• Campinha-Bacote v. Regents of the University of Michigan, 2016 U.S. Dist. LEXIS 5958 (S.D. Ohio Jan. 19, 2016)
  • American Shooting Center, Inc. v. Sefcor Int'l, 2016 U.S. Dist. LEXIS 96111 (S.D. Cal. July 22, 2016)
  • Alisa Wolf v. Oakland University, E.D. Mich. Dec. 5, 2016 (finding Chavez and Jacobs to be "highly persuasive")
  • Nettleman III v. Florida Atlantic University, S.D. Fla. Jan. 5, 2017 (finding plaintiff did not state a complaint under the CRCA sufficient to abrogate state immunity, and noting the 5th Circuit's Chavez holding CRCA to be unconstitutional)
  • Bell v. Indiana University (S.D. Ind. March 9, 2018)
  • Allen v. Cooper, (U.S. Supreme Court March 23, 2020)


  1. ^ "Court Confirms Sovereign Immunity for State Universities in Copyright Suit". Copyright Licensing Office. Retrieved 2019-01-22.
  2. ^ "Are Public Universities Immune from Copyright Infringement?". Copyright Licensing Office. Retrieved 2019-01-22.
  3. ^ Heald, Paul; Wells, Michael (1 June 1998). "Remedies for the Misappropriation ofIntellectual Property by State and MunicipalGovernments Before and After SeminoleTribe: The Eleventh Amendmentand Other Immunity Doctrines". Washington and Lee Law Review. 55 (3): 849.
  4. ^ Philpot v. WKMS (United States District Court for the Southern District of Indiana Indianapolis Division 2016-03-30), Text.
  5. ^ Roberts, Alisa (2002). "Congress' Latest Attempt to Abrogate States' Sovereign Immunity Defense Against Copyright Infringement Actions: Will IPPRA Help the Music Industry Combat Online Piracy on College Campuses?". DePaul Journal of Art, Technology & Intellectual Property Law. 12 (39).
  6. ^ "§ 121-25. License to conduct exploration, recovery or salvage operations" (PDF). North Carolina. Retrieved 25 May 2023.
  7. ^ "Allen v Cooper, et al". Supreme Court of the United States. Supreme Court of the United States. Retrieved 22 June 2019.
  8. ^ Gresko, Jessica (3 June 2019). "High court will hear copyright dispute involving pirate ship". Associated Press. Retrieved 22 June 2019.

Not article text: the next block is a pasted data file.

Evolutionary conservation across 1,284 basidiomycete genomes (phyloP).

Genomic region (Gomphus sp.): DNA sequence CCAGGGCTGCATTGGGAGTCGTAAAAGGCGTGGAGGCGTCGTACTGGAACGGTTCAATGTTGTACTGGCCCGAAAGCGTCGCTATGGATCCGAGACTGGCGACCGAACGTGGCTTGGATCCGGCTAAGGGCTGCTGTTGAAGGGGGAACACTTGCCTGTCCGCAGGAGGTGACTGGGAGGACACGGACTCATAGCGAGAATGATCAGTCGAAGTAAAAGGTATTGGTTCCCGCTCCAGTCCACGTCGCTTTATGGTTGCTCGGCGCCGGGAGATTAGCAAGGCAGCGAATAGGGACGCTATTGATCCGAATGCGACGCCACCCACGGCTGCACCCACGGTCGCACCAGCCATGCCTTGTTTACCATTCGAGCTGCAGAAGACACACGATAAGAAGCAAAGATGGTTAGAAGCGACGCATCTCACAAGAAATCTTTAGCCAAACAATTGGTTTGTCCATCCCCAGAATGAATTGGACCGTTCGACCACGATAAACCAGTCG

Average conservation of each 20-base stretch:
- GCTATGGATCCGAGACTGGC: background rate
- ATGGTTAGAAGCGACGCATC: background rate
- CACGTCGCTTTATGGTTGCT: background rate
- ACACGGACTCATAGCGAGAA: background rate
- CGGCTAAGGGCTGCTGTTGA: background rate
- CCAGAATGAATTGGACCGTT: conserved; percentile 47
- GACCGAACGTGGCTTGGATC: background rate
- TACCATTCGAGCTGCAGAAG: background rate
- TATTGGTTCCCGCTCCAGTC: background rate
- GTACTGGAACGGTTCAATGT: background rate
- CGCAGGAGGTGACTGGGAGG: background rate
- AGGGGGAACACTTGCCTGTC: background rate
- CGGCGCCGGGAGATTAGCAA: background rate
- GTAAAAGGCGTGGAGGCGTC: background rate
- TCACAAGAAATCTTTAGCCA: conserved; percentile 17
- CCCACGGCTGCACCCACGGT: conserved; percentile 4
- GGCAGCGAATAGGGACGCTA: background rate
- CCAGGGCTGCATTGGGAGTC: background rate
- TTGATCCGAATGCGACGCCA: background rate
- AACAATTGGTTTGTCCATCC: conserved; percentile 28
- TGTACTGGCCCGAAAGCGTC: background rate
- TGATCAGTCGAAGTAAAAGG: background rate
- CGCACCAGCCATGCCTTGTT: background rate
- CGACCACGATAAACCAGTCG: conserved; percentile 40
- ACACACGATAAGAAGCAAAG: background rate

9. ^ Wolverton, Paul (2 November 2019). "Pirate ship lawsuit from Fayetteville goes to Supreme Court on Tuesday". Fayetteville Observer. Retrieved 2 November 2019.
  10. ^ "Allen v. Cooper".
  11. ^ "No. 18-877". Supreme Court of the United States. Supreme Court of the United States. Retrieved 25 July 2019.
  12. ^ Liptak, Adam (2 September 2019). "Blackbeard's Ship Heads to Supreme Court in a Battle Over Another Sort of Piracy". New York Times. Retrieved 20 October 2019.
  13. ^ Gardner, Eriq (5 November 2019). "Supreme Court Wrestles With Consequences for Piracy by State Governments". Hollywood Reporter. Retrieved 16 November 2019.
  14. ^ Murphy, Brian (5 November 2019). "How Blackbeard's ship and a diver with an 'iron hand' ended up at the Supreme Court". Charlotte Observer. Retrieved 16 November 2019.
  15. ^ Wolf, Richard (5 November 2019). "Aarrr, matey! Supreme Court justices frown on state's public display of pirate ship's salvage operation". USA Today. Retrieved 27 December 2019.
  16. ^ Livni, Ephrat (5 November 2019). "A Supreme Court piracy case involving Blackbeard proves truth is stranger than fiction". Quartz. Retrieved 27 December 2019.
  17. ^ Woolverton, Paul (5 November 2019). "Supreme Court justices skeptical in Blackbeard pirate ship case from Fayetteville". Fayetteville Observer. Retrieved 27 December 2019.
  18. ^ "LCA Joins Amicus Brief: Frederick L. Allen, et al., v. Roy A. Cooper, III". 2019-09-27. Retrieved 2019-11-17.
  19. ^ "Allen v. Cooper". Copyright Alliance. Retrieved 18 November 2019.
  20. ^ "NPPA, ASMP asks SCOTUS for protection of copyright infringement by states". NPPA. Retrieved 18 November 2019.
  21. ^ "Allen v. Cooper". U.S. Chamber Litigation Center. Retrieved 18 November 2019.
  22. ^ Kass, Dani. "Copyright Cavalry Supports Pirate Ship Photog At High Court". Constitutional Accountability Center. Retrieved 17 November 2019.
  23. ^ Gardner, Eriq (29 April 2020). "Senators Ask U.S. Copyright, Patent Offices to Study Infringement by States". Hollywood Reporter. Retrieved 15 June 2020.
  24. ^ "State Sovereign Immunity Study". U.S. Copyright Office. Retrieved 15 June 2020.
  25. ^ "Sovereign Immunity Study". Retrieved 15 October 2020.
  26. ^ Madigan, Kevin. "Copyright Alliance Survey Reveals Growing Threat of State Infringement". Copyright Alliance. Retrieved 15 October 2020.
  27. ^ "Copyright and State Sovereign Immunity" (PDF). U.S. Copyright Office. Retrieved 1 September 2021.
  28. ^ McKlveen, Gina (28 October 2022). "A North Carolina Filmmaker Continues to Challenge State Sovereign Immunity". Institute of Art & Law. Retrieved 24 March 2023.
  29. ^ "Reconsideration Granted" (PDF). Nautilus Productions. Retrieved 5 April 2023.
  30. ^ "4th Circuit Recon" (PDF). Nautilus Productions. Retrieved 5 April 2023.
  31. ^ "§ 121-25. License to conduct exploration, recovery or salvage operations" (PDF). North Carolina. Retrieved 25 May 2023.
  32. ^ "PLAINTIFFS' SECOND AMENDED COMPLAINT" (PDF). IPWatchdog. IPWatchdog. Retrieved 24 March 2023.
  33. ^ Barnes, Greg (14 February 2023). "Fayetteville's Blackbeard shipwreck filmmaker fires back in new court case". CityView. Retrieved 24 March 2023.
  34. ^ "Blackbeard Copyright Case Gets Second Chance in Federal Court". PRLOG. Nautilus Productions. Retrieved 27 October 2023.

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See also[edit]